Here is an approximated cost analysis for DIY conservation framing, as outlined in my tutorial. Since my Irish map project was 15″x15″, I drew up a sample analysis table based on this size. As you can see, the initial investment in tools and materials makes the first project quite expensive at $283. I’m pretty sure the professional framing job would be less expensive than this. However, if you then go on to do a second, third, fouth project, the cost for each of these subsequent projects plummets down to basically just the cost of the frame, glass, and mat board.
A few notes:
1. This table highlights how the choice of glass (anti-UV or regular) is a major driver of the total project cost.
2. I put in $30 for the frame cost, but this can be highly variable. You may be re-framing something that was done a while ago without archival materials–in this case you’ll be discarding all of the matting and backing boards, but you can easily re-use the frame and glass if you wish. You may get lucky and find something suitable at a thrift shop or auction like I mentioned. A common strategy I’ve used with success is ordering custom wood frames on eBay. Or–the most expensive option–you may have to order a custom frame from a framer.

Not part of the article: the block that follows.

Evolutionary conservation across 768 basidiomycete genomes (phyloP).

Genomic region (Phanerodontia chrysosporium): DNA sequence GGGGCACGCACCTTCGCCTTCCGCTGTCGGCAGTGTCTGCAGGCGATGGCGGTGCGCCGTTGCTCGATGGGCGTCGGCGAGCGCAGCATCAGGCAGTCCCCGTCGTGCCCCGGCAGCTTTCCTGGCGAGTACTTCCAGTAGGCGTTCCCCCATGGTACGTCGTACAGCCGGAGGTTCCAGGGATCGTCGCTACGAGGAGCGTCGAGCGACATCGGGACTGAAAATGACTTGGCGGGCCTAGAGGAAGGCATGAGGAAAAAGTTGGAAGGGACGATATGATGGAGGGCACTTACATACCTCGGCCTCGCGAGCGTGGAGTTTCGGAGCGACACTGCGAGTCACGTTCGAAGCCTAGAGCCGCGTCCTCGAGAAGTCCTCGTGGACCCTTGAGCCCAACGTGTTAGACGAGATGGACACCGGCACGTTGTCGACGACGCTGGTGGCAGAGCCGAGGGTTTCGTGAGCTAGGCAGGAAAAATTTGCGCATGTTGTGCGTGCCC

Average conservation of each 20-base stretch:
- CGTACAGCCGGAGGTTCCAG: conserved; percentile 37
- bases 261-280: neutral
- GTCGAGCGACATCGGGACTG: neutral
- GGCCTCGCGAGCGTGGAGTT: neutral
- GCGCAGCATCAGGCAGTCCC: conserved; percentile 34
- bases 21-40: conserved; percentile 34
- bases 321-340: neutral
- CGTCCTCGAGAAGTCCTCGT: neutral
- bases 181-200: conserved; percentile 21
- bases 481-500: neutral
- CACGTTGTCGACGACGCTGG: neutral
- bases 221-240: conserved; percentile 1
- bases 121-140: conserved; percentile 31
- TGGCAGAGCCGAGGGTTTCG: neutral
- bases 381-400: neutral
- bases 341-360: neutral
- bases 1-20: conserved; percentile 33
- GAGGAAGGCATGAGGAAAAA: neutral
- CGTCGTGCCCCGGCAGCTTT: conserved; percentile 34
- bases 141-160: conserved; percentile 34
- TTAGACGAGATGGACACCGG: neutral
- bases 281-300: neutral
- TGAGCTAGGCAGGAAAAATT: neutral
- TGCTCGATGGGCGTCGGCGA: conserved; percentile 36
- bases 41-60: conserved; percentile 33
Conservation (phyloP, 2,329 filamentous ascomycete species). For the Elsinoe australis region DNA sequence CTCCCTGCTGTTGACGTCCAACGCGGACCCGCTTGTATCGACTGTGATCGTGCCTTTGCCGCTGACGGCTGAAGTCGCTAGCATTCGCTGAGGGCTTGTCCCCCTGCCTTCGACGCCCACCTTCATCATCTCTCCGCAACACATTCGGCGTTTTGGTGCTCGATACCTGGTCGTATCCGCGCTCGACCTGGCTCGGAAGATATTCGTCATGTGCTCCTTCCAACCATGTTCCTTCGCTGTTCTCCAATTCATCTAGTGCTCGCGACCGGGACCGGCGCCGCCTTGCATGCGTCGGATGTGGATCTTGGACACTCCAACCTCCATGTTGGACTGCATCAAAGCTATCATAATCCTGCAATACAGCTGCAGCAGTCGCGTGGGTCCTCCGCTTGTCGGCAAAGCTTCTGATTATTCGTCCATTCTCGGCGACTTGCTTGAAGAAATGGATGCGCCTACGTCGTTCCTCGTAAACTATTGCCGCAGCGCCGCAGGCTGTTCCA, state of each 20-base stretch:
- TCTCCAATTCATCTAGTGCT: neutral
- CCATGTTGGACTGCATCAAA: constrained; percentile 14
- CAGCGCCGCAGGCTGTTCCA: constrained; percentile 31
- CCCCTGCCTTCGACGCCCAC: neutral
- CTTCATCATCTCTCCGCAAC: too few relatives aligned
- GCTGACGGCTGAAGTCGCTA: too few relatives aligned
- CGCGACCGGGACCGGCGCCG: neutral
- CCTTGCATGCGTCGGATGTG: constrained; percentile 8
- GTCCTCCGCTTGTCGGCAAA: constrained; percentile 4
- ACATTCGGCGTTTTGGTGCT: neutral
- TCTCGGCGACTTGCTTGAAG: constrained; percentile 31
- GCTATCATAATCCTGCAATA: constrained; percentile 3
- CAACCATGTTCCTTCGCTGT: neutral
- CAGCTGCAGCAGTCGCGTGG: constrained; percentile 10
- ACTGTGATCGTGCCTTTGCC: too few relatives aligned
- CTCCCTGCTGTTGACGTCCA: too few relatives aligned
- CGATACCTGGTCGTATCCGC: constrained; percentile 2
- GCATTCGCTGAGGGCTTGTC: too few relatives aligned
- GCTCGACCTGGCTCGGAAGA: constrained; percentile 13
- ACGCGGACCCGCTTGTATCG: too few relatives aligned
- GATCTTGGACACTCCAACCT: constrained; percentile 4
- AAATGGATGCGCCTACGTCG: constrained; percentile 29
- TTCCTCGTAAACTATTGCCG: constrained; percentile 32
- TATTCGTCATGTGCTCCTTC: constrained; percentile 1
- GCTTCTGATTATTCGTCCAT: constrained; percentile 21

3. You may notice that the mounting board cost is always $0, and this is because you can use one 32″x40″ matboard ($18 for high-end cotton rag) for both the window mat and the mounting board. In fact, for a 15″x15″ project, you can get two window mats and two mounting boards out of this one 32″x40″ sheet, which is why this cost doesn’t show up again until Project #3 on the table.
4. The framers’ tape, hinging tissue, and rubber bumpers should last you for dozens of projects. The roll of frame-sealing tape and the hanging hardware will last about a half dozen projects.
5. I left off some of the more basic tools from the table. If you’re the kind of person who doesn’t already own a pencil and a decent pair of scissors, DIY conservation framing might not be for you…